Month: August 2015

Read this: Between the World and Me

“Here is what I would like for you to know: In America, it is traditional to destroy the black body—it is heritage.” I just finished Ta-Nehisi Coates’ Between the World and Me, and I have to agree with Toni Morrison’s review that this book “should be required reading” — for black and white people alike. Coates paints a powerful portrait of his life as a black man and the never-ending fear and mistrust–of the police, of the ghetto, of white people–that constantly accompanies those who inhabit America’s black bodies. This beautifully written, gut-wrenching book is a letter to the author’s son, who is 15 years old and upset about the lack of criminal charges for the killer of Michael Brown. Coates writes about this unfairness and the full weight of having a black body, what it meant for him growing up and what it means for him now as a father. Though his son was raised far from the mean streets of Baltimore where Coates grew up, he knows even that doesn’t protect him from the harsh realities of a white man’s world. …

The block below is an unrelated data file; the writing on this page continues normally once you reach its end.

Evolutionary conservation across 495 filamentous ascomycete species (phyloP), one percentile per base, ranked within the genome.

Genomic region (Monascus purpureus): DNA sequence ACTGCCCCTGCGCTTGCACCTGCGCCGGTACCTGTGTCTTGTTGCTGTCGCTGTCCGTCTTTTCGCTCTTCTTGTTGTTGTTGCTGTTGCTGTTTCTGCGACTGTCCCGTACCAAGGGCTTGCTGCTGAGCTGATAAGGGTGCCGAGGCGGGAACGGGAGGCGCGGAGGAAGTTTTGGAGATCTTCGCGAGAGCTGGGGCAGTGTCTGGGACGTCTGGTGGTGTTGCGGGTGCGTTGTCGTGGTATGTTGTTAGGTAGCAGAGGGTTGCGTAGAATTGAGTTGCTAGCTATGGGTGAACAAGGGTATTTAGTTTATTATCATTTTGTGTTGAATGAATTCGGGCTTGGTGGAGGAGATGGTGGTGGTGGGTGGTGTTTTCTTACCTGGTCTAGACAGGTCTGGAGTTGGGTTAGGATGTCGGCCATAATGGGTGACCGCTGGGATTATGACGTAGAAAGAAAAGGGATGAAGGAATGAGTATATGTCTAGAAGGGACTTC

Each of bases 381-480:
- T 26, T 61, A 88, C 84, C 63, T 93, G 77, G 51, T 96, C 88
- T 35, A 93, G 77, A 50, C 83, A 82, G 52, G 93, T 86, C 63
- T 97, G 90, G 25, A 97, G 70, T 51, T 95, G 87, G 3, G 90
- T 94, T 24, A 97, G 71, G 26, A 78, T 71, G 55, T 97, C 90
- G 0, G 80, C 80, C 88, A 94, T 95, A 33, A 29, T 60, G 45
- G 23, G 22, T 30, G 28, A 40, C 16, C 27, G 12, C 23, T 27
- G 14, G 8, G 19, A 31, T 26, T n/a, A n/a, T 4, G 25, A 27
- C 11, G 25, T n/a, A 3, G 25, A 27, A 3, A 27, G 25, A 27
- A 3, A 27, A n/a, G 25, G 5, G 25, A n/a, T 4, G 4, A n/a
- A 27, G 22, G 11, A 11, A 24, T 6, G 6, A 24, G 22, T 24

White Privilege: Yes, you have it

  “I don’t have white privilege–I worked hard for everything I have.” It’s not uncommon to hear the argument from another white person that white privilege isn’t real. Some will deny it, claiming that they grew up poor in a house with eight hungry kids and never took a hand out. Some will say that they have never gotten a leg up in the world just for being white. But the simple truth is: yes you have. We all have. Simply having ivory skin has given us privilege beyond most of our understanding. Not realizing it is in itself part of white privilege: not having to think about it because that is just always how it has been. You and I have always been treated like we were white, because that is our reality. We have never had to think about what it would be like to be Black. We have been shielded from racial issues, and that’s why so many white people will also say that racism is no longer an issue: because we have never experienced institutional racism. …